On the same morning as Kansas City Manager Troy Schulte held a press conference at 18th and Vine to propose $28 million in new funding to continue revitalization of the historic district, Rep. Emanuel Cleaver, in Washington, introduced a resolution proclaiming Kansas City, Missouri, as "the Home of Jazz."

In the clear interests of diplomacy, Cleaver also recognized New Orleans as "the Birthplace of Jazz."

Laura Spencer / KCUR 89.3

Kansas City, Missouri officials and leaders on Thursday morning gathered at the intersection of 18th and Vine to announce a revitalization plan that would require a city commitment of $27.6 million — nearly $10 million more than proposed in January.

If approved by the City Council, city bonds would be tapped to pay for about a dozen projects over the next three years. Private funds would also be leveraged. 

Aleksi Ollila / Wikimedia Commons

Keeping it real has its limitations.

Pretend your way out of them this weekend by encountering the ardent make-believe of ambitious air guitarists, the living legacy of a legendary animator and the unquenchable pursuit of assorted paraphernalia associated with the most famous fizzy water in the world.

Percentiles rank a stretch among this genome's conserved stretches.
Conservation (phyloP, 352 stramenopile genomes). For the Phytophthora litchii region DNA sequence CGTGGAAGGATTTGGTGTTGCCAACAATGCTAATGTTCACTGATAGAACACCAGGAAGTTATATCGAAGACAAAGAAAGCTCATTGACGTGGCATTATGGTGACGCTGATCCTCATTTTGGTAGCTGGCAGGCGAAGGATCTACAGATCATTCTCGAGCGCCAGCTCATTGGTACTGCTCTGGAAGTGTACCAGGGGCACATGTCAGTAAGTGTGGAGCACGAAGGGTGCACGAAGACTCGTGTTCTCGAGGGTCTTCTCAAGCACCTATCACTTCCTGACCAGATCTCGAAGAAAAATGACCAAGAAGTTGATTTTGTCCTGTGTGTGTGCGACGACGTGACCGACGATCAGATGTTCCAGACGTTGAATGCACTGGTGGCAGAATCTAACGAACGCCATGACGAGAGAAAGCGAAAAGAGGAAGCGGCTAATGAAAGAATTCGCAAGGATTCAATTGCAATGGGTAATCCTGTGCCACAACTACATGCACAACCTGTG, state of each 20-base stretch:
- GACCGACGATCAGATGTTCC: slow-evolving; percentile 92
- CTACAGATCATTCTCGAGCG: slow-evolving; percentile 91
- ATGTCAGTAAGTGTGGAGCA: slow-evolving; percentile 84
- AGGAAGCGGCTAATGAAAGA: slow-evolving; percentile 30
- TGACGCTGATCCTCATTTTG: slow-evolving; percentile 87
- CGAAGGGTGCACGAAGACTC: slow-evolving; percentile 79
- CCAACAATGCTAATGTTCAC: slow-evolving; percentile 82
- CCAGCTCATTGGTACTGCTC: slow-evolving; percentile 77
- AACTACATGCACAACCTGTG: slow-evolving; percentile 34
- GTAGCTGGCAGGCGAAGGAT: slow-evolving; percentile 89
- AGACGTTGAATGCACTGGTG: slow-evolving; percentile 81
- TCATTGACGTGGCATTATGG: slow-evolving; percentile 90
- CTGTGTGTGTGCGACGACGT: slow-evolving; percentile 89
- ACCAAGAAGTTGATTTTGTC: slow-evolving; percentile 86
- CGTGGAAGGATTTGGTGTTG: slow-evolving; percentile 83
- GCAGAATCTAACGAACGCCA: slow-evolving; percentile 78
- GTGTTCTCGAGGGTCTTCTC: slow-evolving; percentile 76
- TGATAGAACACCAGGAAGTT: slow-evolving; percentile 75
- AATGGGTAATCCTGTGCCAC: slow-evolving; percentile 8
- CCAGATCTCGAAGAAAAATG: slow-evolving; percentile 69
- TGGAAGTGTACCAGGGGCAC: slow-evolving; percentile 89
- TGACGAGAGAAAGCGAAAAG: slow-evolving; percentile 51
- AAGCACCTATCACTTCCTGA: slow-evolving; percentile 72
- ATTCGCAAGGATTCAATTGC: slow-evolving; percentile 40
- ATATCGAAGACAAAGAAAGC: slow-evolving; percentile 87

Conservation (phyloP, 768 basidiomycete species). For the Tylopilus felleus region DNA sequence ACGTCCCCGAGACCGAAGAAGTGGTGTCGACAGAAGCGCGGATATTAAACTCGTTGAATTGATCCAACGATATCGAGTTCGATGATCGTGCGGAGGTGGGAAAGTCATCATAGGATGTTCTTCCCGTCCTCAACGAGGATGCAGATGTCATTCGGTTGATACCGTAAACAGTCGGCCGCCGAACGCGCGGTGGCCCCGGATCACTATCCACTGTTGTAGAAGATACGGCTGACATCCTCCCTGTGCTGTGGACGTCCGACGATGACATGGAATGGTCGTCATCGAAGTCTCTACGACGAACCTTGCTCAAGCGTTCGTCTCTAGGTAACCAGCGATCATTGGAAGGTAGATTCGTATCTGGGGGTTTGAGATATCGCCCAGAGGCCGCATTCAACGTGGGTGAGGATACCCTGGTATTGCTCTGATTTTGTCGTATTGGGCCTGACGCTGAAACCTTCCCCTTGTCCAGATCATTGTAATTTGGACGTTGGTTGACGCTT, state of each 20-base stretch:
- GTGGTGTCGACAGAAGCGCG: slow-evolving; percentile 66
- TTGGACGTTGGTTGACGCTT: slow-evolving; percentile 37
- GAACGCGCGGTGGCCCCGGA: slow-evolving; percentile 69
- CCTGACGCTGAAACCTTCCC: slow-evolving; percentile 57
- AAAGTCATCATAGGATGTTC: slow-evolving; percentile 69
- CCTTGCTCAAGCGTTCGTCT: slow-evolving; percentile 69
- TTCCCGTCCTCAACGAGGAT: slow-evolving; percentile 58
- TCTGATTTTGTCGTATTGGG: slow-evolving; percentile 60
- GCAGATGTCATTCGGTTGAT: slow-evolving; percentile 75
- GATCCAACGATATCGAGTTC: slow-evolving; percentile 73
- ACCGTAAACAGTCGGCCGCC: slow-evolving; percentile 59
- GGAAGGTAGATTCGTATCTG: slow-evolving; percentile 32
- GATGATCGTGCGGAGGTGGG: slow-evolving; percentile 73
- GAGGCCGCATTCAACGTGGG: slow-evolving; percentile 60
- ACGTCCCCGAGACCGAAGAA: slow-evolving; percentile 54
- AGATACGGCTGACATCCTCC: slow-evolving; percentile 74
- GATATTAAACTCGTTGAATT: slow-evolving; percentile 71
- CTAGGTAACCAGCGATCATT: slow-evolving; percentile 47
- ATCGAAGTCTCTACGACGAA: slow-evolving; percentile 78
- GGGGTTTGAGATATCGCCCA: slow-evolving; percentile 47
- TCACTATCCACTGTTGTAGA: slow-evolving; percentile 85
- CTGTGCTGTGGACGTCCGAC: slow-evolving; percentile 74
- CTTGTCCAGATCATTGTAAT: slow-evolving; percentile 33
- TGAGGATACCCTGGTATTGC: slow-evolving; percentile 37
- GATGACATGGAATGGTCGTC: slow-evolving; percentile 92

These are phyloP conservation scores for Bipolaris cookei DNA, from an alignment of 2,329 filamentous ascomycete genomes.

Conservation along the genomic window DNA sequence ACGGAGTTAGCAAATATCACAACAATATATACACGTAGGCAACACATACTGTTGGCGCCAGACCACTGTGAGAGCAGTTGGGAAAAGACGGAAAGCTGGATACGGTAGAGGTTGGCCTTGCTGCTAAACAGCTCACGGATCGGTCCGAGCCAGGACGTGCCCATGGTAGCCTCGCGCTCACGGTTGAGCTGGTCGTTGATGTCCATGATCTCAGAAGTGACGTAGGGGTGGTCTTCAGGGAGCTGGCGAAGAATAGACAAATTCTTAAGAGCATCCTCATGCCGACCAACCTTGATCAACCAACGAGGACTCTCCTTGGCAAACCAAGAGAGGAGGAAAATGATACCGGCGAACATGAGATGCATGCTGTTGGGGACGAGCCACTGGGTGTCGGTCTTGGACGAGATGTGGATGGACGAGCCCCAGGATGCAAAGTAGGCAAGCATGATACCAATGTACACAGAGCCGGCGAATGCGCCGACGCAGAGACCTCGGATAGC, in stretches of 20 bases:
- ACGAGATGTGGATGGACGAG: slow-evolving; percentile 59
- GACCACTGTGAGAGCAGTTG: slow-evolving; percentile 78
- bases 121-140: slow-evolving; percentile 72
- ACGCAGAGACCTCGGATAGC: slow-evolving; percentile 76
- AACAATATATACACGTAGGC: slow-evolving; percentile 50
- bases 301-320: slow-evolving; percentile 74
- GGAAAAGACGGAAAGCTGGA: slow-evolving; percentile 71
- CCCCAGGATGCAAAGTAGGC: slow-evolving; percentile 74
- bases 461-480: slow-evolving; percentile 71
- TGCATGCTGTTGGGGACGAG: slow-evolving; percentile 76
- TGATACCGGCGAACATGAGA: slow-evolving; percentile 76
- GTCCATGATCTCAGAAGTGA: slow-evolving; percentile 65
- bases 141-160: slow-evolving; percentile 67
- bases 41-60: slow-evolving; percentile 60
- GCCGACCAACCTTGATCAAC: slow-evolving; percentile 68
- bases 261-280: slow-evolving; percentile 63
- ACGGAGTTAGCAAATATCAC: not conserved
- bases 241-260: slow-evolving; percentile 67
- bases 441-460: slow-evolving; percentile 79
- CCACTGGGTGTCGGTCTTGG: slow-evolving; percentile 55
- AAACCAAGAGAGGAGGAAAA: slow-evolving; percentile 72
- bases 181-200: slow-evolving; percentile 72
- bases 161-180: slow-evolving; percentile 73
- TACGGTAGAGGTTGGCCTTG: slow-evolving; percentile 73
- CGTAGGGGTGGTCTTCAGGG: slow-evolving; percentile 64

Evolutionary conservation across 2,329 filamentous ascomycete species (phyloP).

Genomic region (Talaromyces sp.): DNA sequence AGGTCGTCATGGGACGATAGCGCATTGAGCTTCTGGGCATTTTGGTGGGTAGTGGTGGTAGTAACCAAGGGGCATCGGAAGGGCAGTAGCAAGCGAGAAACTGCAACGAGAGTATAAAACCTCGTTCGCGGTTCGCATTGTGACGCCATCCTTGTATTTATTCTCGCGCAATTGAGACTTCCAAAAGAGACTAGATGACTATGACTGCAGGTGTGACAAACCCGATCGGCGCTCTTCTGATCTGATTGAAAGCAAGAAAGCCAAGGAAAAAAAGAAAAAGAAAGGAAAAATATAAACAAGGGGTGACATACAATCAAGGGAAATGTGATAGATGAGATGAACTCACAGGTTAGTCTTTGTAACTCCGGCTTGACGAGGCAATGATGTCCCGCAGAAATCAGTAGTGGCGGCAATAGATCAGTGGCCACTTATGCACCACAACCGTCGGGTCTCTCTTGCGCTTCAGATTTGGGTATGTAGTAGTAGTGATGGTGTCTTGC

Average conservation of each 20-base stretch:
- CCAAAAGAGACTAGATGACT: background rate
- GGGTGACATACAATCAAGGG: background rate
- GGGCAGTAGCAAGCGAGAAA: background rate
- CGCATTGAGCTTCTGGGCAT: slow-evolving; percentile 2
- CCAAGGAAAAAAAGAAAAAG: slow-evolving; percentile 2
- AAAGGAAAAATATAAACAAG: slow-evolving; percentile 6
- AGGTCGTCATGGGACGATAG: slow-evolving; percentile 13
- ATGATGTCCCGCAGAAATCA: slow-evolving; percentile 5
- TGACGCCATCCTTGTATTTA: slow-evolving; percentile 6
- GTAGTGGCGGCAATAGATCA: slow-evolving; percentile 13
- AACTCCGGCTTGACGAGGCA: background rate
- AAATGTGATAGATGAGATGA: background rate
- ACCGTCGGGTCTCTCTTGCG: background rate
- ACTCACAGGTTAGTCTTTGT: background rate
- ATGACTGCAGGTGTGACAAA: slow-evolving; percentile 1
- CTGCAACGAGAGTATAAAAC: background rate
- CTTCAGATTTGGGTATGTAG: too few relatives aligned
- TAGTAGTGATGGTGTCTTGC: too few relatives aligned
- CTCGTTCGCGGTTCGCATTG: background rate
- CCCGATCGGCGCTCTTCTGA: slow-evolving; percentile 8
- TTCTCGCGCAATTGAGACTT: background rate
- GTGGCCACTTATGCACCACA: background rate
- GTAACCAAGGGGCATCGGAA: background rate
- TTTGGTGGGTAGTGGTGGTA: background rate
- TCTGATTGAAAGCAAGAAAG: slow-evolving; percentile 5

Need more? Wow, you do need a break. Ready… set …pretend!

1. U.S. Air Guitar Contest

Mathias Kang

The Matchsellers
Songs We Made Up

Kansas City is in the midst of an acoustic duo renaissance. Victor and Penny (‘20s and ‘30s swing), Betse and Clarke (old-time breakdowns), and more recently Kasey Rausch and Marco Pascolini’s country duo configuration have made it clear that two people and a cloud of dust work just fine. The Matchsellers, with Andrew Morris on guitar and Julie Bates on fiddle, have landed on that well-plowed ground with a bluegrass sound and an idiosyncratic sense of humor, one skewed roughly 23-29 degrees from the perpendicular.

Pages